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Chapter Eighteen The American Economy Goods and Services ~~~~~ You the Consumer.

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1 Chapter Eighteen The American Economy Goods and Services ~~~~~ You the Consumer


3 Where and When to Buy advertising each year businesses spend billions of dollars encouraging us to buy their products place ads in newspapers and magazines, on billboards, on the radio, on television, on the internet create slogans they hope we will remember people will buy the product whose slogan appeals the most a slogan may have nothing to do with its quality or usefulness consumers a person who buys or uses goods and services play an important part in the American free-enterprise system must also learn to be responsible shoppers impulse buyers make purchases without thinking about a product's price or usefulness they may make a quick decision to buy a product based on the product's slogan or television advertising wise shoppers spend more time thinking about what they buy

4 wise shoppers get the most for their limited shopping dollars study advertisements to find sales buy items at reduced prices use coupons and stock up when the price is low compare products and their prices must be able to judge product quality and usefulness a low-price item is not always a bargain if it is something you cannot really use or if it is poorly made choose goods and services at the best price and that best suit needs brand names many consumers shop only at well-known stores may guarantee the quality of every item sold or service provided many people buy an item according to its brand name trust certain companies and believe they must be of good quality have had an earlier good experience with products generic products do not have a manufacturer’s name or brand plain package and less expensive Judging Price and Quality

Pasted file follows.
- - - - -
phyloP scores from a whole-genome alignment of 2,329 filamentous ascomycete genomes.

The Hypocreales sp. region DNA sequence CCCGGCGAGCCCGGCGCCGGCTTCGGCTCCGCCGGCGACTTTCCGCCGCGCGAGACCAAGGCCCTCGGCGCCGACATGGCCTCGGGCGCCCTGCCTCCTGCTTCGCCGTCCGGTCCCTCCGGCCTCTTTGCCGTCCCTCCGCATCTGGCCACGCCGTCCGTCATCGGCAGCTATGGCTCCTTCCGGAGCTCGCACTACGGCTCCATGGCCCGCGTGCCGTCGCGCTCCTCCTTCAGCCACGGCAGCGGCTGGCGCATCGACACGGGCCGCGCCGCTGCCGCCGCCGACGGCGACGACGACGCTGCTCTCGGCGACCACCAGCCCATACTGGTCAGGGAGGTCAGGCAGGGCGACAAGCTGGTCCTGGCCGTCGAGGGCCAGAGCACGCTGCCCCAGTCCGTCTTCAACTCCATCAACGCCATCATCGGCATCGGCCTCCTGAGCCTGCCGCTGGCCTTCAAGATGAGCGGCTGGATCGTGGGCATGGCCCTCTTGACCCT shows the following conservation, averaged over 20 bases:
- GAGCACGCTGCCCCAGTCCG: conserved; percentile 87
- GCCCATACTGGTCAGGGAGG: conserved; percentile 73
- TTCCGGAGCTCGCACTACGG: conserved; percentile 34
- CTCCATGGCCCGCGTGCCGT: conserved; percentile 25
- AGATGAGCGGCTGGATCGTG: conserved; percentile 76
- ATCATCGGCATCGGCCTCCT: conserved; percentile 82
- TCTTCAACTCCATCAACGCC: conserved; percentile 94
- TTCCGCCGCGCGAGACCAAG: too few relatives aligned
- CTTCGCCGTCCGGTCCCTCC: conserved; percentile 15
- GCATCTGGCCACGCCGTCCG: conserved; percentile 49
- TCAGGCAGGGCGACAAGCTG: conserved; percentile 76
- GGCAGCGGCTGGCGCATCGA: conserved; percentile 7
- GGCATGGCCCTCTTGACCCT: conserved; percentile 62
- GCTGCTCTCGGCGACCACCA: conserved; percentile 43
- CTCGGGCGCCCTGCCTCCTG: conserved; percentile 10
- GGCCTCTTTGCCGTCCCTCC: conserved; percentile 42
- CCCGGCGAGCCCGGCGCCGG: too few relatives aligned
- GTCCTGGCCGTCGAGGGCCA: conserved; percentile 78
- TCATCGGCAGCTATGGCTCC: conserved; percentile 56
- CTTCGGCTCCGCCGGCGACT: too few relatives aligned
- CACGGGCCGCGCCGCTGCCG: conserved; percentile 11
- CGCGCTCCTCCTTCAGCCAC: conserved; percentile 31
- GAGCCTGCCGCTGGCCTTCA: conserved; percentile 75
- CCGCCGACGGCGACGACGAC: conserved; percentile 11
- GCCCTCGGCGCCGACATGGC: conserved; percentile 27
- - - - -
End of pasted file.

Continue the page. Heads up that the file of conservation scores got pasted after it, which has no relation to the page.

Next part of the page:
5 Studying Labels labels best way to be sure of quality of a product is to study its labeling placed on foods, clothing, and other items to protect consumers government requires that certain kinds of information be included on labels to help consumers judge product quality federal labeling laws Fair Packaging and Labeling Act requires businesses to supply certain information on the packages of the goods they sell manufacturer information, package contents, weight or quantity Nutrition Labeling and Education Act of 1990, 1994 requires food companies to label their food products serving sizes, nutrition facts - fat, cholesterol, sodium, fiber, nutrients meat packages must have instructions for safe handling and cooking warning labels sell by and use by dates unit pricing price tag shows price per unit of the product larger sizes are often a better bargain because they have a lower price per unit

6 Pay Now three ways of paying up front for products 1. cash 2. checks written and signed orders to a bank to pay a sum of money from a checking account to the party named on the check 3. debit cards small cards that operate the same way that checks do money is deducted from your bank account you will be charged the amount of your purchase almost instantly